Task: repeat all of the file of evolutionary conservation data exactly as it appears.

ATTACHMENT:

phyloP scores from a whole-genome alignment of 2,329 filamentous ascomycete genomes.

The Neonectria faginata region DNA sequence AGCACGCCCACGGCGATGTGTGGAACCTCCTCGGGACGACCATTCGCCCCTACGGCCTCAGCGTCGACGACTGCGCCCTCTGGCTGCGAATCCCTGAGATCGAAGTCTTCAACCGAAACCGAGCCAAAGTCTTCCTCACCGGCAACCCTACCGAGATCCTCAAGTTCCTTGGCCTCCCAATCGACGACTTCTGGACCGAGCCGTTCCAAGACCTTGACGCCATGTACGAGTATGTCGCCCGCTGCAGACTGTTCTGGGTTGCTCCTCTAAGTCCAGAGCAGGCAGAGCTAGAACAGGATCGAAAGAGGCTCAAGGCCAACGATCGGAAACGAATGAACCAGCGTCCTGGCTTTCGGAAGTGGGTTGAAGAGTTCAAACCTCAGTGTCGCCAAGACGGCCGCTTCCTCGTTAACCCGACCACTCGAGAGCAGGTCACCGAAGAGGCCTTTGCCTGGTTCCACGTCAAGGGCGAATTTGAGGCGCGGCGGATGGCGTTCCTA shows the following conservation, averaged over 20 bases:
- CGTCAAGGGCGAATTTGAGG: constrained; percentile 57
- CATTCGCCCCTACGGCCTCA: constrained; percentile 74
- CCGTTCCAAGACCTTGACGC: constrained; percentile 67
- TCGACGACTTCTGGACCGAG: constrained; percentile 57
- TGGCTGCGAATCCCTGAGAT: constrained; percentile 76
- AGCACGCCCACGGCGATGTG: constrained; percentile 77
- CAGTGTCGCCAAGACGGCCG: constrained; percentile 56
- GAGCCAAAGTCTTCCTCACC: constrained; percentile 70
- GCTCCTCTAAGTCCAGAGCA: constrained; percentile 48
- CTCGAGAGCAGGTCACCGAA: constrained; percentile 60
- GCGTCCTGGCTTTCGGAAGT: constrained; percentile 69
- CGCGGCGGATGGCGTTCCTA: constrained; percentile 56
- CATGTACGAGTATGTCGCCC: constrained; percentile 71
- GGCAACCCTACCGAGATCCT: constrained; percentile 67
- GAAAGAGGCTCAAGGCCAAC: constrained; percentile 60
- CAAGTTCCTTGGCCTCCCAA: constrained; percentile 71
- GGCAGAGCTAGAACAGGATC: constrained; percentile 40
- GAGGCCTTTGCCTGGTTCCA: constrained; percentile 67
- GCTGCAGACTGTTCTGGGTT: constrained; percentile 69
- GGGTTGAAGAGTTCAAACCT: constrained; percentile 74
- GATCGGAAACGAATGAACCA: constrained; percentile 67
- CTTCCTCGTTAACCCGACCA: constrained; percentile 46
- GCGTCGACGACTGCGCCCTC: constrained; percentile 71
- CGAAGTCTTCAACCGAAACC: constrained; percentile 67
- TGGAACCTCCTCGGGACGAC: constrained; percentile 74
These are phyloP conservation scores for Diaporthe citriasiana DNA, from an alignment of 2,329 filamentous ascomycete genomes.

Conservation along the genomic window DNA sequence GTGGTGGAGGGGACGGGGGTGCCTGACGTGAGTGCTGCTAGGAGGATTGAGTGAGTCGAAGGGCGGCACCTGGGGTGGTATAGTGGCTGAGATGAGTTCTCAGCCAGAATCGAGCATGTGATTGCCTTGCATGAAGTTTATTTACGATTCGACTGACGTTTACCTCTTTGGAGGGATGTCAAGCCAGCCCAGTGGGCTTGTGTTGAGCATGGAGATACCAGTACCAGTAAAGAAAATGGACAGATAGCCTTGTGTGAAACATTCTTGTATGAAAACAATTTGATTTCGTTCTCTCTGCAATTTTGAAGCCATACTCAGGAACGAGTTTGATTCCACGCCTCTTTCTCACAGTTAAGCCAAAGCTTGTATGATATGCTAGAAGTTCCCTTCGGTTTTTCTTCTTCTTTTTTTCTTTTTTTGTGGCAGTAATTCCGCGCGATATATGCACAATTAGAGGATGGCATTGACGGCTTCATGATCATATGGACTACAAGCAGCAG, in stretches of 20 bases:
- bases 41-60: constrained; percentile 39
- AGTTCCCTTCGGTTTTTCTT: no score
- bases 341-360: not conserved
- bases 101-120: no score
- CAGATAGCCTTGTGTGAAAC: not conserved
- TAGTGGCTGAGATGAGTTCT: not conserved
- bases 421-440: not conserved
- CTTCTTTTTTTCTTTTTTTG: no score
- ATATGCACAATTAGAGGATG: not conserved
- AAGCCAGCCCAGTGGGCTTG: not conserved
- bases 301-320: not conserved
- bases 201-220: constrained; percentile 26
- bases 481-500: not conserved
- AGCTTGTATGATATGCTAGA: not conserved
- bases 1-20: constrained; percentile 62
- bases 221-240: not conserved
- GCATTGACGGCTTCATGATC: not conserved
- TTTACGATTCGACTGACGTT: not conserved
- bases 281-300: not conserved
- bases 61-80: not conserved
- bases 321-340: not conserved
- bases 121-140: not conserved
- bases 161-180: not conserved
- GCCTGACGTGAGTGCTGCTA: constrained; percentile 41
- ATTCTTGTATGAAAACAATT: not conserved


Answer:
phyloP scores from a whole-genome alignment of 2,329 filamentous ascomycete genomes.

The Neonectria faginata region DNA sequence AGCACGCCCACGGCGATGTGTGGAACCTCCTCGGGACGACCATTCGCCCCTACGGCCTCAGCGTCGACGACTGCGCCCTCTGGCTGCGAATCCCTGAGATCGAAGTCTTCAACCGAAACCGAGCCAAAGTCTTCCTCACCGGCAACCCTACCGAGATCCTCAAGTTCCTTGGCCTCCCAATCGACGACTTCTGGACCGAGCCGTTCCAAGACCTTGACGCCATGTACGAGTATGTCGCCCGCTGCAGACTGTTCTGGGTTGCTCCTCTAAGTCCAGAGCAGGCAGAGCTAGAACAGGATCGAAAGAGGCTCAAGGCCAACGATCGGAAACGAATGAACCAGCGTCCTGGCTTTCGGAAGTGGGTTGAAGAGTTCAAACCTCAGTGTCGCCAAGACGGCCGCTTCCTCGTTAACCCGACCACTCGAGAGCAGGTCACCGAAGAGGCCTTTGCCTGGTTCCACGTCAAGGGCGAATTTGAGGCGCGGCGGATGGCGTTCCTA shows the following conservation, averaged over 20 bases:
- CGTCAAGGGCGAATTTGAGG: constrained; percentile 57
- CATTCGCCCCTACGGCCTCA: constrained; percentile 74
- CCGTTCCAAGACCTTGACGC: constrained; percentile 67
- TCGACGACTTCTGGACCGAG: constrained; percentile 57
- TGGCTGCGAATCCCTGAGAT: constrained; percentile 76
- AGCACGCCCACGGCGATGTG: constrained; percentile 77
- CAGTGTCGCCAAGACGGCCG: constrained; percentile 56
- GAGCCAAAGTCTTCCTCACC: constrained; percentile 70
- GCTCCTCTAAGTCCAGAGCA: constrained; percentile 48
- CTCGAGAGCAGGTCACCGAA: constrained; percentile 60
- GCGTCCTGGCTTTCGGAAGT: constrained; percentile 69
- CGCGGCGGATGGCGTTCCTA: constrained; percentile 56
- CATGTACGAGTATGTCGCCC: constrained; percentile 71
- GGCAACCCTACCGAGATCCT: constrained; percentile 67
- GAAAGAGGCTCAAGGCCAAC: constrained; percentile 60
- CAAGTTCCTTGGCCTCCCAA: constrained; percentile 71
- GGCAGAGCTAGAACAGGATC: constrained; percentile 40
- GAGGCCTTTGCCTGGTTCCA: constrained; percentile 67
- GCTGCAGACTGTTCTGGGTT: constrained; percentile 69
- GGGTTGAAGAGTTCAAACCT: constrained; percentile 74
- GATCGGAAACGAATGAACCA: constrained; percentile 67
- CTTCCTCGTTAACCCGACCA: constrained; percentile 46
- GCGTCGACGACTGCGCCCTC: constrained; percentile 71
- CGAAGTCTTCAACCGAAACC: constrained; percentile 67
- TGGAACCTCCTCGGGACGAC: constrained; percentile 74
These are phyloP conservation scores for Diaporthe citriasiana DNA, from an alignment of 2,329 filamentous ascomycete genomes.

Conservation along the genomic window DNA sequence GTGGTGGAGGGGACGGGGGTGCCTGACGTGAGTGCTGCTAGGAGGATTGAGTGAGTCGAAGGGCGGCACCTGGGGTGGTATAGTGGCTGAGATGAGTTCTCAGCCAGAATCGAGCATGTGATTGCCTTGCATGAAGTTTATTTACGATTCGACTGACGTTTACCTCTTTGGAGGGATGTCAAGCCAGCCCAGTGGGCTTGTGTTGAGCATGGAGATACCAGTACCAGTAAAGAAAATGGACAGATAGCCTTGTGTGAAACATTCTTGTATGAAAACAATTTGATTTCGTTCTCTCTGCAATTTTGAAGCCATACTCAGGAACGAGTTTGATTCCACGCCTCTTTCTCACAGTTAAGCCAAAGCTTGTATGATATGCTAGAAGTTCCCTTCGGTTTTTCTTCTTCTTTTTTTCTTTTTTTGTGGCAGTAATTCCGCGCGATATATGCACAATTAGAGGATGGCATTGACGGCTTCATGATCATATGGACTACAAGCAGCAG, in stretches of 20 bases:
- bases 41-60: constrained; percentile 39
- AGTTCCCTTCGGTTTTTCTT: no score
- bases 341-360: not conserved
- bases 101-120: no score
- CAGATAGCCTTGTGTGAAAC: not conserved
- TAGTGGCTGAGATGAGTTCT: not conserved
- bases 421-440: not conserved
- CTTCTTTTTTTCTTTTTTTG: no score
- ATATGCACAATTAGAGGATG: not conserved
- AAGCCAGCCCAGTGGGCTTG: not conserved
- bases 301-320: not conserved
- bases 201-220: constrained; percentile 26
- bases 481-500: not conserved
- AGCTTGTATGATATGCTAGA: not conserved
- bases 1-20: constrained; percentile 62
- bases 221-240: not conserved
- GCATTGACGGCTTCATGATC: not conserved
- TTTACGATTCGACTGACGTT: not conserved
- bases 281-300: not conserved
- bases 61-80: not conserved
- bases 321-340: not conserved
- bases 121-140: not conserved
- bases 161-180: not conserved
- GCCTGACGTGAGTGCTGCTA: constrained; percentile 41
- ATTCTTGTATGAAAACAATT: not conserved